24/7 Customer Service (800) 927-7671

How Exactly Will 3D Printing Combat Counterfeiting Additive Manufactured Products?

by • February 4, 2016 • No Comments

The top Louis Vuitton clutch is fake.

The top Louis Vuitton clutch is fake.

The specter of counterfeit products is always a concern for any company that relies on other facilities to in fact manufacture and assemble their products. From fake Rolex watches to fake iPhones to fake Louis Vuitton purses, sizeable companies often spend millions to preserve their intellectual property of criminals who copy and sell fake products to often unsuspecting consumers. Whilst it can be effortless to be anti-corporate and turn a blind eye to this kind of theft, especially when the companies are sizeable and incredibly profitable, their concern goes far beyond the future loss of profits. The fact is, many counterfeit products are vastly inferior to the real thing, and if a consumer does not understand that they are purchasing a fake and so the company not only has a lost sale, but their reputation can take a hit based on a thing that they didn’t actually create.

Even as 3D printing continues to grow into a valid and profitable alternative manufacturing method to injection molding or sizeable-scale weight production, there are yet companies that see the threat of counterfeiting as a reason to stall the adversion of 3D printing innovation. Realistically there is not much that can be done of pirated 3D versions and people via home 3D printing devices to manufacture fake products. Combating individual piracy has been woefully ineffective for the entertainment industry, and most most likely only encouraged extra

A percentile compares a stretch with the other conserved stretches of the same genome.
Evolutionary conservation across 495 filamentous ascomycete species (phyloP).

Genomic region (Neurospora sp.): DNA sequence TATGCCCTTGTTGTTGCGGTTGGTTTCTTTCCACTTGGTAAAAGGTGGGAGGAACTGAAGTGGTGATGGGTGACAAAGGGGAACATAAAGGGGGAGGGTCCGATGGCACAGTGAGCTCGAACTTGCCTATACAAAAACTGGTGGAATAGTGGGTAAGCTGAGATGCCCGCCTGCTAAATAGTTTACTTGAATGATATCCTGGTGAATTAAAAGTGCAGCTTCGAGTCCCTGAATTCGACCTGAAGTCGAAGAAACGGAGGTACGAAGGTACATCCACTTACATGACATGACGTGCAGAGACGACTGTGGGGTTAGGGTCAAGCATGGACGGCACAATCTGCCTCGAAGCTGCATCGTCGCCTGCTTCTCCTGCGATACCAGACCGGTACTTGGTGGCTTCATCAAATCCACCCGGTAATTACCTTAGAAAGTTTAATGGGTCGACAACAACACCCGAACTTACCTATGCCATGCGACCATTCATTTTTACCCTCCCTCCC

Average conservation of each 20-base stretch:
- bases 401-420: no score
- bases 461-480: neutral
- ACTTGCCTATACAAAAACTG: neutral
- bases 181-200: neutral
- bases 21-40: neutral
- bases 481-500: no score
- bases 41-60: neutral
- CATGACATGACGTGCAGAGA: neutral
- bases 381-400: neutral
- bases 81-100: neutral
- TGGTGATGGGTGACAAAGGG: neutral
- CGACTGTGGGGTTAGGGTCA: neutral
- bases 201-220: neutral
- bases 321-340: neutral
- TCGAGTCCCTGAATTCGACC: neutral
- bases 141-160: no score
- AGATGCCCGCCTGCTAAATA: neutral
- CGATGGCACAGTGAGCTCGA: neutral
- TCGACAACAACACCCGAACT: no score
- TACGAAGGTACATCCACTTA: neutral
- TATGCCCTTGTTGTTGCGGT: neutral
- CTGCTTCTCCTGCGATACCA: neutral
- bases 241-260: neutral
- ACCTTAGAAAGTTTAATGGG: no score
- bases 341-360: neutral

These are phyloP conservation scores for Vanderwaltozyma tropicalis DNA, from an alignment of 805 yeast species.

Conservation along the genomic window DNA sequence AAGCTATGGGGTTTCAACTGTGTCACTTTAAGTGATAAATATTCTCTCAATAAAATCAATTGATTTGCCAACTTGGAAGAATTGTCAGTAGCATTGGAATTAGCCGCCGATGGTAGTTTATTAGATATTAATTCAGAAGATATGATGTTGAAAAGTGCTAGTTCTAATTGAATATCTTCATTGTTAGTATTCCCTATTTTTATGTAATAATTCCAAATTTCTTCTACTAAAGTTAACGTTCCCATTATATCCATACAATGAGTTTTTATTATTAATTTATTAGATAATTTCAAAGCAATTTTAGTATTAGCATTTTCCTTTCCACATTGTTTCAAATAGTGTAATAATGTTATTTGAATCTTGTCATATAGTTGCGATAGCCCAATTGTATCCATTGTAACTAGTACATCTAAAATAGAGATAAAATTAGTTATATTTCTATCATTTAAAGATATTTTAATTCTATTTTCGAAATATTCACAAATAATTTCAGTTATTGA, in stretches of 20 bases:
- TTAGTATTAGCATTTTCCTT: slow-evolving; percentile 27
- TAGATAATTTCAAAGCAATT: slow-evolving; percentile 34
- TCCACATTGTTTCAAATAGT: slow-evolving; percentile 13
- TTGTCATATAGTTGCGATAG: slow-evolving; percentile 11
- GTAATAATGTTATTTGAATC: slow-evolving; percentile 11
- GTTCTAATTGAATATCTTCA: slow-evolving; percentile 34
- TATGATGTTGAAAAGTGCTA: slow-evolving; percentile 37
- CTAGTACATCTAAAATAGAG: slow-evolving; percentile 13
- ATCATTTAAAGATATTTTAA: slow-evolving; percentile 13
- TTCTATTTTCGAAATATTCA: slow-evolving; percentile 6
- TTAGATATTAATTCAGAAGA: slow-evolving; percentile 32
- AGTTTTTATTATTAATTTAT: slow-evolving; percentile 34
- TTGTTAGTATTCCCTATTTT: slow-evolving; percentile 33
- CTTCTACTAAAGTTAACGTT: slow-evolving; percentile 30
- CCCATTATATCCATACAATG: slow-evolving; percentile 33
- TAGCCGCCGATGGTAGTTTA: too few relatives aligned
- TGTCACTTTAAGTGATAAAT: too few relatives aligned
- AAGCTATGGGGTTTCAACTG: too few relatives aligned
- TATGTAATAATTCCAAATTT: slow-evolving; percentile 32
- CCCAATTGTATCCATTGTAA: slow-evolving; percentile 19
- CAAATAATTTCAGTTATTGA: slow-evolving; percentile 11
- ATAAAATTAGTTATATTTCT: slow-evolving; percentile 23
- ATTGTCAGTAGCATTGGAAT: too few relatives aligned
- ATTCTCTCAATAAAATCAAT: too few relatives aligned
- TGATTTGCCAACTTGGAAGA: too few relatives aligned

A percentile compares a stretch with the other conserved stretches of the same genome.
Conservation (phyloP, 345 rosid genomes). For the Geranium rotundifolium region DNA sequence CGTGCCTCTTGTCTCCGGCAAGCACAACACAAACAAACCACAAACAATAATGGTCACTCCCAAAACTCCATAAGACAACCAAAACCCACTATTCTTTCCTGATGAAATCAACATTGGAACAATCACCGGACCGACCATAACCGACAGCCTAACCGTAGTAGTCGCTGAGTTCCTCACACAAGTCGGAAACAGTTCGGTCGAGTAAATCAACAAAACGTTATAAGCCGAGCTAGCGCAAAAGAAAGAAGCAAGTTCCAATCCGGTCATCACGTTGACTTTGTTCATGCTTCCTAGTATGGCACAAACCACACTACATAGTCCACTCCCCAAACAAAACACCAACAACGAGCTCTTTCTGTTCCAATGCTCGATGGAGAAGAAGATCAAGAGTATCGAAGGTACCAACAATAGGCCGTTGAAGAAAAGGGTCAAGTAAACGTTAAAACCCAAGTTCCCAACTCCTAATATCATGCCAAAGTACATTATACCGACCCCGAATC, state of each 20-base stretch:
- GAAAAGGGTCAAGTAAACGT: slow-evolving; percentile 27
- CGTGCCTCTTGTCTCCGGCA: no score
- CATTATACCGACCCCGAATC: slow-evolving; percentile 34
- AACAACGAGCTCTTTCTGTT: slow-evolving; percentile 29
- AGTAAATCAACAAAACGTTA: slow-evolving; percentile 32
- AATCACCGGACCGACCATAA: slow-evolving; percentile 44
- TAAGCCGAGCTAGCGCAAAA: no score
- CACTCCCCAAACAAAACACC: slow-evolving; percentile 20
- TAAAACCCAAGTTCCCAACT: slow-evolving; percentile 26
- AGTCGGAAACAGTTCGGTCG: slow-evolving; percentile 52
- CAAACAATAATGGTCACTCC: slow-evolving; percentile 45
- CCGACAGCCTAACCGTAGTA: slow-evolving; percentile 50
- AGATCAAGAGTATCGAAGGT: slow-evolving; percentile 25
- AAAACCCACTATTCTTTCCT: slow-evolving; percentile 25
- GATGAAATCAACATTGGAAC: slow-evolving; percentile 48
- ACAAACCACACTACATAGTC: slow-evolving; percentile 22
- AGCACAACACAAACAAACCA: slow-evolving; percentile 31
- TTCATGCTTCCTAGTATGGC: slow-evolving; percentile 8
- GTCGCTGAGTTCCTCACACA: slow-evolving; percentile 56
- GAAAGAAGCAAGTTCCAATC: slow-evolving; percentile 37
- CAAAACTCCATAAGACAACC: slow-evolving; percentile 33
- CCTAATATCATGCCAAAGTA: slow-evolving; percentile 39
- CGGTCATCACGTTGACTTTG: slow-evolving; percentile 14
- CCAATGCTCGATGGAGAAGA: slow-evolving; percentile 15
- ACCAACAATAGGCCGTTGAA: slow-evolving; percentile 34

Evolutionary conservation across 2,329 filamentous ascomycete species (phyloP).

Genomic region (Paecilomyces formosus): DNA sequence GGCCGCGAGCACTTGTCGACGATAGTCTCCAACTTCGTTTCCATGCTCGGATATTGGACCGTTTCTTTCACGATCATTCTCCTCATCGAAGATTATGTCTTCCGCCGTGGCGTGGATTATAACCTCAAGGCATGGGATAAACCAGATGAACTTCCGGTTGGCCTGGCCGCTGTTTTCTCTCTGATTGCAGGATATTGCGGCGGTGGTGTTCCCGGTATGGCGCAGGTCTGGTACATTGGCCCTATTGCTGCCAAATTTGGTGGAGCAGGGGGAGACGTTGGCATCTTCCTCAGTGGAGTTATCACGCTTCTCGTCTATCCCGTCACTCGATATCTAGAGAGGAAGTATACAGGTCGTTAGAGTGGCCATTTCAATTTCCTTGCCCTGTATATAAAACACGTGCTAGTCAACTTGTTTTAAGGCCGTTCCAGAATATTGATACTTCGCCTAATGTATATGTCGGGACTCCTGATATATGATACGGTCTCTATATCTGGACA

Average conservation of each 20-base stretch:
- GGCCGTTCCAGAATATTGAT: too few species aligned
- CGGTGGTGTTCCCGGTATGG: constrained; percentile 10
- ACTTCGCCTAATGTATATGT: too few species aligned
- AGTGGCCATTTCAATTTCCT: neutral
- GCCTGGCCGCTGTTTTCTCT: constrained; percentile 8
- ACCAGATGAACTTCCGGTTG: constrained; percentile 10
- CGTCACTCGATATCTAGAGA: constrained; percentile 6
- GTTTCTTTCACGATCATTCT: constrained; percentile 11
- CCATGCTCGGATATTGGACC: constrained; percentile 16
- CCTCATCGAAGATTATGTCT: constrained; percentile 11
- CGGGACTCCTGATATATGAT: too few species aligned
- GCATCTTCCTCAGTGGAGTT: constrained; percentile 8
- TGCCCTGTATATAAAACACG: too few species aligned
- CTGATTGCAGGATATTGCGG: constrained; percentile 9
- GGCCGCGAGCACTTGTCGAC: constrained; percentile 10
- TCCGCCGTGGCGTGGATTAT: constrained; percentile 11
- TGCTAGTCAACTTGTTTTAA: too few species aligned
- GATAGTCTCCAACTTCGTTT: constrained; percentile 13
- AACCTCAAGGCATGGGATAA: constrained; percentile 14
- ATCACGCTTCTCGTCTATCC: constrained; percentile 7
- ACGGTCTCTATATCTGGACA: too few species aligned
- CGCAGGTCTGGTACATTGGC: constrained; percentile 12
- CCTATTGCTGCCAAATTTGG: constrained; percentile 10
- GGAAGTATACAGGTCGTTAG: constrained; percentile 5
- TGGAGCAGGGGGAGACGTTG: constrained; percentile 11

users to download electronic files illegally. It stands to reason that going after individual pirates can work only as well if the 3D printing industry manufactures an take on to over-regulate and control the flow of 3D printable files.

DRM on 3D printable files is most most likely not going to be an effective deterrent.

DRM on 3D printable files is most most likely not going to be an effective deterrent.

Many of the solutions that are being floated as counter-counterfeiting meacertains don’t really seem especially feasible or sustainable. Adding DRM (digital rights management) or unlock code needments to 3D files may slow down a few users, but only as with DRM efforts on movies and video games, if a fewone can put a lock on a thing, a fewone can take that same lock off and teach others how to do it as well. These efforts may work in the short term, as the pool of users who are capable of breaking DRM on 3D printable files is tinyer in size, and there is not really an outlet to disperse those illegal files yet. But as the industry grows it is going to be harder and harder for companies to control their intellectual property via these methods. I’m not really certain that there is much to be done on this end of the industry. Besides, there is an actually greater counterfeiting problem brewing on the manufacturing side of the industry and it is far extra
significant than individual piracy at any time may be.

Counterfeit bolts.

Counterfeit bolts.

As with fake weight-created consumer goods, weight-created industrial parts are in addition counterfeited really often. It may be extra
informative to talk of fake purses, but a greater threat is products like fake screws, bolts, fittings and individual components. Many of the parts that are utilized to create our homes, businesses, vehicles and quite own electronics use weight-created components that manufacturers just purchase in incredibly sizeable quantities. And all of those parts are held to quite strict manufacturing guidelines that dictate how they can be utilized, what their maximum stress tolerances are and how they can be expected to perform.